A study showed that the restorative effect varies depending on our connection to the Nature. [16]

Natural biophilic images and scents bring our memories up and make our emotions rise. But compared to images, for example, humans processed odours very fast and very different. That is why smelling Kaempferia galanga L. (Galangal) essential oil reminds someone of Asian food and makes it mouthwatering. Mentha spicata L. (spearmint) essential oil might evoke thoughts about chewing gum (remember Spearmint?). The aroma of Pelargonium graveolens (Geranium) essential oil for some people will remind them about some lovely blooming flowers or maybe a garden and for some (especially from Eastern Europe) – grandmother’s house full of medications and stress.

I had a colleague a few years ago, and for a long time, she was asking me to take out Pelargonium graveolens from all the products. We were discussing it every day. And she was assuring me that there is nothing personal, that she loves Geranium as a plant, but customers for sure are not going to like this scent in oil blends. We kept the ingredients, and I observed my colleague slowly trying to work on this individual reaction. Years passed, and now when she orders some personal blend, she is always asking to add Pelargonium graveolens essential oil.

When designing an aromatherapy blend and desired responses, it is essential to consider who will use it, when and where. We also need to take into consideration the current emotional state and all aspects of the person’s life.


Like all other natural aromas, the essential oils do not provide the same level of benefit for all users. As we understood, it depends on different aspects of our life and the past memories associated with a particular scent, leading us to individual response. Pre-blended oils can have the benefit but never more effective as individually prescribed ones.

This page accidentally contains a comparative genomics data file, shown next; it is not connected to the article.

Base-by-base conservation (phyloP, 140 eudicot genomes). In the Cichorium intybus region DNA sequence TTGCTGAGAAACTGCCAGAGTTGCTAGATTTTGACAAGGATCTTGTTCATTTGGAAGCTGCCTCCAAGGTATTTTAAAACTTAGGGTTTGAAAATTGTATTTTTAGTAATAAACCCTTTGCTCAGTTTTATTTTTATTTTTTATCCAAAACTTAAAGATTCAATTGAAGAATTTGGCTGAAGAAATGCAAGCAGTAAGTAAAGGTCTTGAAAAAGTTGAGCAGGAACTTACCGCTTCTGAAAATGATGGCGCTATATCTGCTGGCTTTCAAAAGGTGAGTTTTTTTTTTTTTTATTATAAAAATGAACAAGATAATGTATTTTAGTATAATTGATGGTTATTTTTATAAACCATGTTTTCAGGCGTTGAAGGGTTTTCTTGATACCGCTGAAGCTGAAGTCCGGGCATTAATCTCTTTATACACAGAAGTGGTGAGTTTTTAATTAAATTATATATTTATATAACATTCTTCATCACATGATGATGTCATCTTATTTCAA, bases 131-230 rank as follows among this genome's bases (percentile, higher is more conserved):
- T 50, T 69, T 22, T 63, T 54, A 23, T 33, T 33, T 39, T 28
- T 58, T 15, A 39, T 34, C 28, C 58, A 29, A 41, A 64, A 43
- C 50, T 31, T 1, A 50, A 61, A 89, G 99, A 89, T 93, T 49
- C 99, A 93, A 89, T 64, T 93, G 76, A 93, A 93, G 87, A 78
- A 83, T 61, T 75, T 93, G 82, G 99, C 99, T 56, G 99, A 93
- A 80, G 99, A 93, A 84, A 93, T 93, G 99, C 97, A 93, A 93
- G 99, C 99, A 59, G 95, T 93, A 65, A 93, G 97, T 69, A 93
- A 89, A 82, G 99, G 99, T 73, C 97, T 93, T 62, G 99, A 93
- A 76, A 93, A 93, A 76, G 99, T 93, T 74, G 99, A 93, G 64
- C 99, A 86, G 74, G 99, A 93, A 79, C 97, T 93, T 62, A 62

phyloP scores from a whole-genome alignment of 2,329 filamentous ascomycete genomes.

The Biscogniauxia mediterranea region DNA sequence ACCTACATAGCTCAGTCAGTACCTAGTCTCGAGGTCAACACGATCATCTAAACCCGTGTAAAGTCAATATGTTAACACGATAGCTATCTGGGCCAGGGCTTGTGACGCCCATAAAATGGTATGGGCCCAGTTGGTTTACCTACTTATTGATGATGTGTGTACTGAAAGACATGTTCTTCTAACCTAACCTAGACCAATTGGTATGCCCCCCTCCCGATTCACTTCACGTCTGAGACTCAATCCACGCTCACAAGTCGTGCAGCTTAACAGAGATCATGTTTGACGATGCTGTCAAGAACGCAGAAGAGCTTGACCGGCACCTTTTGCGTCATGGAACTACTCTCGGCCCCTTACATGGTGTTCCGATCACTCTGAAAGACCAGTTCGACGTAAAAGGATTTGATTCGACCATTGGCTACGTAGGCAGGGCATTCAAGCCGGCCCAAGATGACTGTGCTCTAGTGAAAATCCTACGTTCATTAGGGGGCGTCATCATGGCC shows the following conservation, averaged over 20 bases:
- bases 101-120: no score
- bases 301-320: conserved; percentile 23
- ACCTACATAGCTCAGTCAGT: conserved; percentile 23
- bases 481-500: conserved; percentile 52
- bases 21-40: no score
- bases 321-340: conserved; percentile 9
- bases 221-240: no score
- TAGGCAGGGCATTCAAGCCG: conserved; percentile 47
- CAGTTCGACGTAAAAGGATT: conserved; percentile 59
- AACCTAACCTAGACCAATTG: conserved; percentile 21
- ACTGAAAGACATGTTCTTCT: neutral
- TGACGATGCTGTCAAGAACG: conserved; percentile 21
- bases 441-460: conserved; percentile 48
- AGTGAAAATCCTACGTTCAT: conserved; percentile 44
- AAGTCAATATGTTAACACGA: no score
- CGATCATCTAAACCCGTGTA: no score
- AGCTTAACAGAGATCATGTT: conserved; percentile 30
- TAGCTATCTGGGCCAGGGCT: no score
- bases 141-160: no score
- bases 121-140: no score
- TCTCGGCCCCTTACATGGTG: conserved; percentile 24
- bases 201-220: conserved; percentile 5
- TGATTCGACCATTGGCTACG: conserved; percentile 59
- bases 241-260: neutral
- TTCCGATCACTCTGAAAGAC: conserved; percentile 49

A personal approach to aromatherapy is a mix of science and art. You need to collect the ingredients by their properties, be a doctor and psychologist to choose the right ones for the client and artist using its intuition, and mix the ingredients in a beautiful blend.

One of the first individual prescription practice advocates was French aromatherapist, Marguerite Maury. She came up with this technique in the 1950s. Being a biochemist specializing in holistic aromatherapy, and was the first to practice massage therapy with the application of essential oils. She was choosing the oils according to her clients emotional and physical needs. She believed that Holistic aromatherapy blends are not “one scent fits all”, but instead they are mixed according to individuals needs and all the aspects of his life.

In her book “Aromatheraupetic blending”, Jennifer Peace Rhind writes that an Individual Prescription can only be formulated after a thorough case history has been taken and realistic short-term aims, as well as appropriate and achievable longer-term goals have been established. We can generalize about the likely effects of specific essential oils, and indeed some research supports the concept that particular aromas could be prescribed to elicit precise and reproducible effects. However, as aromatherapists, we must remain cognizant of the philosophy that essential oil blends can have synergistic or additive potential, and if they are prepared specifically for an individual, this therapeutic potential may be further enhanced.[17]

As multiple systems that form our body are all interconnected, as all of them perform differently regarding our lifestyle, diet, anatomy and etc., and all of this has an impact on our emotional state and our reactions, the personal approach and prescription will always be more effective than a ready-to-go, standard solution.


This article was originally published in Aromatika Magazine, a leading international aromatherapy publication. To learn more visit

About the Author

Anastasiia Titova was born in Belarus. Currently, she lives in Bali. She is a certified aromatherapist (Level 1 and 2) thru the School for Aromatic Studies and co-owner of a Moscow-Bali brand called OILAND, specializing in personal skincare, aromatherapy and natural perfumes. The roots of her willingness to learn aromatherapy and faith in the medicinal plants’ power came from her herbalist grandfather. Her aromatic journey started in 2012 after enrolling in an aromatherapy face-lift massage course. After completing the course, she spent six years discovering, research and formulating. She got to know her skin, behavior, body and mind reactions. She believes that we are all unique not only by our look, she decided to go deeper. Anastasiia keeps on observing, practicing and studying every day.  To see more of Anastasiia’s work visit